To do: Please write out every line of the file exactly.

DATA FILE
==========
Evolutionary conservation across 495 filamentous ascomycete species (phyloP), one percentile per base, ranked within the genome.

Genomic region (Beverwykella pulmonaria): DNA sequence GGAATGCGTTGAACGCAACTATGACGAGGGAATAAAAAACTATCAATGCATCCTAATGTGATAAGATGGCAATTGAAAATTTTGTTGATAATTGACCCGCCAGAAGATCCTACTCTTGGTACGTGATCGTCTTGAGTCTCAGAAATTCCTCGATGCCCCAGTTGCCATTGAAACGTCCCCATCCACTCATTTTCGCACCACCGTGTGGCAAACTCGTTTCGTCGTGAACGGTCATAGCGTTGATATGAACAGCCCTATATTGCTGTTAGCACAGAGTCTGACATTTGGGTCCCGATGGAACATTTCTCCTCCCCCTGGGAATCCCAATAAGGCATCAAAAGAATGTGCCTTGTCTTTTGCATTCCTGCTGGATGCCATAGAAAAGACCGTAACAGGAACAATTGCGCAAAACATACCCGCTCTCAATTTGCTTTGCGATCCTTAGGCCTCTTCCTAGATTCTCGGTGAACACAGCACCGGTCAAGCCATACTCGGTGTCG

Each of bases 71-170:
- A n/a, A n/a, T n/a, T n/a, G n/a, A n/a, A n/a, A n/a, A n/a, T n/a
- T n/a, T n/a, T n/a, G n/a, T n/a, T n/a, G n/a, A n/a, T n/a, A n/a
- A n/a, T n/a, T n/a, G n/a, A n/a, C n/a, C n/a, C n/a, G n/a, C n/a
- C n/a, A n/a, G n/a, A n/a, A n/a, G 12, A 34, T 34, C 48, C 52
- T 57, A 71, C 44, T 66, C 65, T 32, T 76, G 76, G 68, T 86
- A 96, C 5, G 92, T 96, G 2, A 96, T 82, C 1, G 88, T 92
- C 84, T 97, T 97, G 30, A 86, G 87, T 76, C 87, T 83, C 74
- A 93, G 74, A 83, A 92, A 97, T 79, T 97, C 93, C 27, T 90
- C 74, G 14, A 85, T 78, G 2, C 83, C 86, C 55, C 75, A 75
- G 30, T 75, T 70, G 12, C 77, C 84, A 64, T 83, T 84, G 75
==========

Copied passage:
Evolutionary conservation across 495 filamentous ascomycete species (phyloP), one percentile per base, ranked within the genome.

Genomic region (Beverwykella pulmonaria): DNA sequence GGAATGCGTTGAACGCAACTATGACGAGGGAATAAAAAACTATCAATGCATCCTAATGTGATAAGATGGCAATTGAAAATTTTGTTGATAATTGACCCGCCAGAAGATCCTACTCTTGGTACGTGATCGTCTTGAGTCTCAGAAATTCCTCGATGCCCCAGTTGCCATTGAAACGTCCCCATCCACTCATTTTCGCACCACCGTGTGGCAAACTCGTTTCGTCGTGAACGGTCATAGCGTTGATATGAACAGCCCTATATTGCTGTTAGCACAGAGTCTGACATTTGGGTCCCGATGGAACATTTCTCCTCCCCCTGGGAATCCCAATAAGGCATCAAAAGAATGTGCCTTGTCTTTTGCATTCCTGCTGGATGCCATAGAAAAGACCGTAACAGGAACAATTGCGCAAAACATACCCGCTCTCAATTTGCTTTGCGATCCTTAGGCCTCTTCCTAGATTCTCGGTGAACACAGCACCGGTCAAGCCATACTCGGTGTCG

Each of bases 71-170:
- A n/a, A n/a, T n/a, T n/a, G n/a, A n/a, A n/a, A n/a, A n/a, T n/a
- T n/a, T n/a, T n/a, G n/a, T n/a, T n/a, G n/a, A n/a, T n/a, A n/a
- A n/a, T n/a, T n/a, G n/a, A n/a, C n/a, C n/a, C n/a, G n/a, C n/a
- C n/a, A n/a, G n/a, A n/a, A n/a, G 12, A 34, T 34, C 48, C 52
- T 57, A 71, C 44, T 66, C 65, T 32, T 76, G 76, G 68, T 86
- A 96, C 5, G 92, T 96, G 2, A 96, T 82, C 1, G 88, T 92
- C 84, T 97, T 97, G 30, A 86, G 87, T 76, C 87, T 83, C 74
- A 93, G 74, A 83, A 92, A 97, T 79, T 97, C 93, C 27, T 90
- C 74, G 14, A 85, T 78, G 2, C 83, C 86, C 55, C 75, A 75
- G 30, T 75, T 70, G 12, C 77, C 84, A 64, T 83, T 84, G 75